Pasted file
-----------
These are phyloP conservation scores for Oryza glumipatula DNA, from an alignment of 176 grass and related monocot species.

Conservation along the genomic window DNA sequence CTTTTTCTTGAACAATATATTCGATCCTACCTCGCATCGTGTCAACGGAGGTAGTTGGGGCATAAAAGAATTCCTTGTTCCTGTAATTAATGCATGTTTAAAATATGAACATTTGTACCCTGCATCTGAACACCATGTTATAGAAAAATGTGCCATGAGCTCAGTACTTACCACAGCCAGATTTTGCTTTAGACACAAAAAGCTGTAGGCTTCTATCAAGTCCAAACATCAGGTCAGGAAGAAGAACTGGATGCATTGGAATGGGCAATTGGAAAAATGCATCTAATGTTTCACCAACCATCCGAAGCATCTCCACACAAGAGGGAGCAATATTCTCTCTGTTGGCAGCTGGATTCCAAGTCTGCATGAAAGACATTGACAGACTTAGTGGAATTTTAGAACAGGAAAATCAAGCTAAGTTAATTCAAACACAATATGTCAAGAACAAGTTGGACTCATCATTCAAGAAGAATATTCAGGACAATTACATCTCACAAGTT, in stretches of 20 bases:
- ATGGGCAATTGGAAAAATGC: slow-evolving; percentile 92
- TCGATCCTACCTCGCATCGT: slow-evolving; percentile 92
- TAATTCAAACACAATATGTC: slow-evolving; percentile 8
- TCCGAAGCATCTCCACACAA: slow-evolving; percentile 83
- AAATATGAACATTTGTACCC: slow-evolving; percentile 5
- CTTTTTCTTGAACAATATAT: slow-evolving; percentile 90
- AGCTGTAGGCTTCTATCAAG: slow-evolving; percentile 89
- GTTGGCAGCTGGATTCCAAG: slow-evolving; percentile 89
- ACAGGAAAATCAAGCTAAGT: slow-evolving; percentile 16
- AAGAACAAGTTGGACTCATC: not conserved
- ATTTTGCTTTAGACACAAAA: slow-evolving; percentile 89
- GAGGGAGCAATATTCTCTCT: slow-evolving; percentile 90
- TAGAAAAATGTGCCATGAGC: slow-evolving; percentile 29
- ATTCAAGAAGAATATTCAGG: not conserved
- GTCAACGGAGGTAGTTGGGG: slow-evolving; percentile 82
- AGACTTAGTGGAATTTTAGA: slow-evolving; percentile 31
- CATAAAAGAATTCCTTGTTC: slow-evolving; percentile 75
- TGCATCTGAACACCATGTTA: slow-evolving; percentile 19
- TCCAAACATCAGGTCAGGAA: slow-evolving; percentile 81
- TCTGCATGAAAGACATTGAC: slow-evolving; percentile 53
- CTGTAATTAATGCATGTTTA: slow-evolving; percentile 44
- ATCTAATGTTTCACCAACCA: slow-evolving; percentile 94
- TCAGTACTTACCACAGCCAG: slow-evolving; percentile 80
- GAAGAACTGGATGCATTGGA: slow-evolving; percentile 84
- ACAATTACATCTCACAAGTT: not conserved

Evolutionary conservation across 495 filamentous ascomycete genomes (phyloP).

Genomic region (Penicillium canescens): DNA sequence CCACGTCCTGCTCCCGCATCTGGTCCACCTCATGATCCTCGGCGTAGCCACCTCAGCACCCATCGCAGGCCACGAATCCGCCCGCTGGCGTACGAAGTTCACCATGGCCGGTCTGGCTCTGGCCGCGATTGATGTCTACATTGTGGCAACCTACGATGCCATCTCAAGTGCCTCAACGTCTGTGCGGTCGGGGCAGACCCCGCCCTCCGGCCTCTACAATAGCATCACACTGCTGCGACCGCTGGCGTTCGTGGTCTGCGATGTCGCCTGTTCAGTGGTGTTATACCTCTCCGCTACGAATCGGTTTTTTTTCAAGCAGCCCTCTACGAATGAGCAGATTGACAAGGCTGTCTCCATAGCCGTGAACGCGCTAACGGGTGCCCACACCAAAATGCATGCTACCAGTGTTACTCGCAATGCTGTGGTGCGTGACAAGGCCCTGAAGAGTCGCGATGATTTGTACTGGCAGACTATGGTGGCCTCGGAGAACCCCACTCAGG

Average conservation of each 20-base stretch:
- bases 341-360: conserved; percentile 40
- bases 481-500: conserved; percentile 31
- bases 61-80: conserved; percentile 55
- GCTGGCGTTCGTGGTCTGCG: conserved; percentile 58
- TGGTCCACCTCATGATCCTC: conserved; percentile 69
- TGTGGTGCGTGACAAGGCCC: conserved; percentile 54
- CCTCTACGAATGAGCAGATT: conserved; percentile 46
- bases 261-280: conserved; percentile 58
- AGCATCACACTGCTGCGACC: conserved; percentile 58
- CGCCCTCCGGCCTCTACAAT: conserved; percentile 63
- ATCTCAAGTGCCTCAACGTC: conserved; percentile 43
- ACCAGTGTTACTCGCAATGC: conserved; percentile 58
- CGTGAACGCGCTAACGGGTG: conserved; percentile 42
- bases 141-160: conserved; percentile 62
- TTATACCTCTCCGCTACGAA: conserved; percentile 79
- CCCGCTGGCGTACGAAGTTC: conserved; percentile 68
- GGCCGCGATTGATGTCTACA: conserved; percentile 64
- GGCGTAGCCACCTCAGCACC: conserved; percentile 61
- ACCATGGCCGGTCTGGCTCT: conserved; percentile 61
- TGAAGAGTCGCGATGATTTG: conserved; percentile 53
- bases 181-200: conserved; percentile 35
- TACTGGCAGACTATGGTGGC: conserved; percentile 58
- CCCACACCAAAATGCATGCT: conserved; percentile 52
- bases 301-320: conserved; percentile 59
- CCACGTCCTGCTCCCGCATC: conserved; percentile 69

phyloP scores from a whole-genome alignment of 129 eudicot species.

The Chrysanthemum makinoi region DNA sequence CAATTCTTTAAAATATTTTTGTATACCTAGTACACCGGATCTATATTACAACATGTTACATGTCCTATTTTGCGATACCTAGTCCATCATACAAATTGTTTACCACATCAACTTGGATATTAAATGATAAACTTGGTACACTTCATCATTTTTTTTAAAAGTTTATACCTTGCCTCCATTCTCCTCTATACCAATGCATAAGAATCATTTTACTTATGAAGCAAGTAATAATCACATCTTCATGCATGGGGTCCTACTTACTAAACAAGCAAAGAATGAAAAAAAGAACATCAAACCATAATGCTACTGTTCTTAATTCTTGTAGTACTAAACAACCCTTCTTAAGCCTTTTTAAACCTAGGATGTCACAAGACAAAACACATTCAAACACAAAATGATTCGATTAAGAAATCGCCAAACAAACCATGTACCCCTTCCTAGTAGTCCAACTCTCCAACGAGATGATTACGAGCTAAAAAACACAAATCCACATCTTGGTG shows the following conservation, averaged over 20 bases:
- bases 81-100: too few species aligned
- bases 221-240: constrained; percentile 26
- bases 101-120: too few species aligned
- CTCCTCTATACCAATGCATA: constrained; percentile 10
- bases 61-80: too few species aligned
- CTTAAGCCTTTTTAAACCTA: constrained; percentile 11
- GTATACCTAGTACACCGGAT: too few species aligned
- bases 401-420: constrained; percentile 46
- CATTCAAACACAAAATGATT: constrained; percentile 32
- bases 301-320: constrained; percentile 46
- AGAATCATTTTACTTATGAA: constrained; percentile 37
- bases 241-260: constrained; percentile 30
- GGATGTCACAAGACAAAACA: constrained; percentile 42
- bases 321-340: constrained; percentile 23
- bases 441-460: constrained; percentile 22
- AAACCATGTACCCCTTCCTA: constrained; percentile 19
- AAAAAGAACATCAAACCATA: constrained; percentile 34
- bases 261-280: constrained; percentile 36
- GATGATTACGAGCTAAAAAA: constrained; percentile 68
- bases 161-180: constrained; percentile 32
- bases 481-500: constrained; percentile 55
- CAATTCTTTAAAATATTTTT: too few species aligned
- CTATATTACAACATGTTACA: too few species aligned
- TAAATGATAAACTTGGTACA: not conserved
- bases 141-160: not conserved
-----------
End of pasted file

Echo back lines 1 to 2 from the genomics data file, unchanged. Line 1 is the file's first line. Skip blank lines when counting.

These are phyloP conservation scores for Oryza glumipatula DNA, from an alignment of 176 grass and related monocot species.

Conservation along the genomic window DNA sequence CTTTTTCTTGAACAATATATTCGATCCTACCTCGCATCGTGTCAACGGAGGTAGTTGGGGCATAAAAGAATTCCTTGTTCCTGTAATTAATGCATGTTTAAAATATGAACATTTGTACCCTGCATCTGAACACCATGTTATAGAAAAATGTGCCATGAGCTCAGTACTTACCACAGCCAGATTTTGCTTTAGACACAAAAAGCTGTAGGCTTCTATCAAGTCCAAACATCAGGTCAGGAAGAAGAACTGGATGCATTGGAATGGGCAATTGGAAAAATGCATCTAATGTTTCACCAACCATCCGAAGCATCTCCACACAAGAGGGAGCAATATTCTCTCTGTTGGCAGCTGGATTCCAAGTCTGCATGAAAGACATTGACAGACTTAGTGGAATTTTAGAACAGGAAAATCAAGCTAAGTTAATTCAAACACAATATGTCAAGAACAAGTTGGACTCATCATTCAAGAAGAATATTCAGGACAATTACATCTCACAAGTT, in stretches of 20 bases: